Revoice Conference

Revoice Conference

I mentioned last week I would speak to the Revoice Conference happening in St. Louis in late July. (It’s relevant for us because it’s happening at a PCA church.) The basic facts are these: 1) the organizers hold to the Bible’s historic ethical position regarding homosexual practice as sin, so 2) it seems odd that their mission is “supporting, encouraging, and empowering gay, lesbian, same-sex-attracted, and other LGBT Christians.” I find the problem in the fact that Christians would take on same-sex attraction as an identity. Before getting into it, I’d like to comment on the danger of having this discussion in an abstract, conceptual framework.

Relationships change us, and should change us. We all know part of the misery of the Internet is the hostile language that emerges when people are alone with a screen and a keyboard. We speak and act differently when in the presence of others, especially those with whom we disagree. So it’s wise to imagine having this discussion in the presence of a believer who sincerely wrestles with same-sex attraction. Once love no longer governs our discourse and interaction, that interaction can no longer be said to be Christian.

There’s a lot to this discussion, but let me try to be narrow and brief: when it comes to God’s design in sex, human beings are intentionally and fundamentally either male or female. Genesis 1:27: “God created man in his own image, in the image of God he created him; male and female he created them.” You can hear the parallelism of the second and third clauses in that verse: to bear the image of God is to bear the identity of male and female. This is Genesis 1, so we’re talking about an identity that is established prior to, and apart from, any ethnic, tribal, or personal distinctions we may bear (those begin later in Gen. 11 with the Tower of Babel).

The next thing that happens (v.28) is God blesses “them” and tells them to “be fruitful and multiply,” suggesting, again, the fundamental nature of male and female. Finally, in the next chapter, the answer to man’s loneliness is woman, and the two (further bearing the image of a triune God who is both three and one) become one flesh. The chapter ends with an obvious sense of the rightness and wholeness of all this.

For this reason (sticking to the fundamentals of biblical identity) there are no “homosexuals” in Scripture, that is, no human beings who cease being either a man or a woman and become something else. I don’t mean to be dismissive of feelings and drives, which are obviously powerful, but our sexual identity, in the language of Scripture, is settled long before our passions begin to move us. This is why, when Paul does reference homosexual practices, he writes, “men…gave up natural relations with women” (Rom. 1:27). He doesn’t write, “men…became homosexuals” because there was no change in identity, just a change in behavior. Men remained men; women remained women.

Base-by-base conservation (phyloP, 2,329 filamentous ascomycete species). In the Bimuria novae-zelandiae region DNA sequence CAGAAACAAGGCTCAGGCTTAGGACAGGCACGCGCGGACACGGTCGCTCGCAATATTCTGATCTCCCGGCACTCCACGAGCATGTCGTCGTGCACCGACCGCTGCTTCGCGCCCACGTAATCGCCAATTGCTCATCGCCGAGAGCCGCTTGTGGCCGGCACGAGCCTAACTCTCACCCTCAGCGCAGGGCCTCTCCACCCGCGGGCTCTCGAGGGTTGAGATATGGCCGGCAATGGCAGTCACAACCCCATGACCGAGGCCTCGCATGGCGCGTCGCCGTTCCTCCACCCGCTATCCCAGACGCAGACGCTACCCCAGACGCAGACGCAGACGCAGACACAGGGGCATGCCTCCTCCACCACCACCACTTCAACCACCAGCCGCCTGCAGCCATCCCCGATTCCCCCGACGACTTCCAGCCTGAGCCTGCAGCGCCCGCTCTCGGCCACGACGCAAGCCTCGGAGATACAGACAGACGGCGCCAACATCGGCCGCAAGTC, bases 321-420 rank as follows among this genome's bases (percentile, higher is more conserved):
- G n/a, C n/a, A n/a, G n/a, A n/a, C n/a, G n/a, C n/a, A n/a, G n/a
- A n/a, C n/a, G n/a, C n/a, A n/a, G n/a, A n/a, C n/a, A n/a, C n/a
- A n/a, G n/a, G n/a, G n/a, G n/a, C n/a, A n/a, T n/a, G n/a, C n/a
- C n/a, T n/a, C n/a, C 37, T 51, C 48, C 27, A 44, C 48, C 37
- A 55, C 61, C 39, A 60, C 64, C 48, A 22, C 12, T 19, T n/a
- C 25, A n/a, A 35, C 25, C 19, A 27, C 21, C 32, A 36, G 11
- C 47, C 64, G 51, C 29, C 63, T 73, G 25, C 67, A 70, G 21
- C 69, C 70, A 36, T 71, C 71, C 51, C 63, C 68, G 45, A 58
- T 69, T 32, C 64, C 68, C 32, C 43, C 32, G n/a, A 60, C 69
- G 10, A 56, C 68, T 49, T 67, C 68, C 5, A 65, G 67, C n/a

When the conveners of the Revoice Conference use the language of “gay Christian” or “other LGBT Christians,” they are speaking in a way the Bible itself does not speak, so the ensuing conversation becomes confusing. For starters, it’s a huge difference if this conversation is about someone you are, not just something you do. Male/Female identity may seem too narrow a critique, or even trivial, but it’s not. It’s the loss of this fundamental truth that permits a host of other confusions to enter in.

In Scripture, there are no “gay Christians,” there are just male and female Christians. As such, we do some things that are right and other things that are wrong. The question about homosexual practice remains whether it is right or wrong. If it is wrong, as the leaders of the Revoice Conference affirm, then the conversation must be about how to avoid it — how to “put off your old self, which belongs to your former manner of life and is corrupt through deceitful desires, and to be renewed in the spirit of your minds, and to put on the new self, created after the likeness of God in true righteousness and holiness” (Eph 4:22-24). It would be the same if this conference were about any other sexuality-related behavior offensive to God: pornography addiction, pedophilia, adultery, and so on.

Revoice is, I fear, lost in a middle ground, wanting to affirm the goodness of LGBT identity while denying accompanying practices. I’m not sure how long they can hold out. If I were to affirm my identity as a “polyamorous man” while remaining committed to “holding fast [to my] wife” (Gen. 2:24), and became part of a like-minded community, I doubt I would last very long. For this reason, we should pray that some at the conference would have a clear, biblical vision—and the courage to steer it back to solid ground.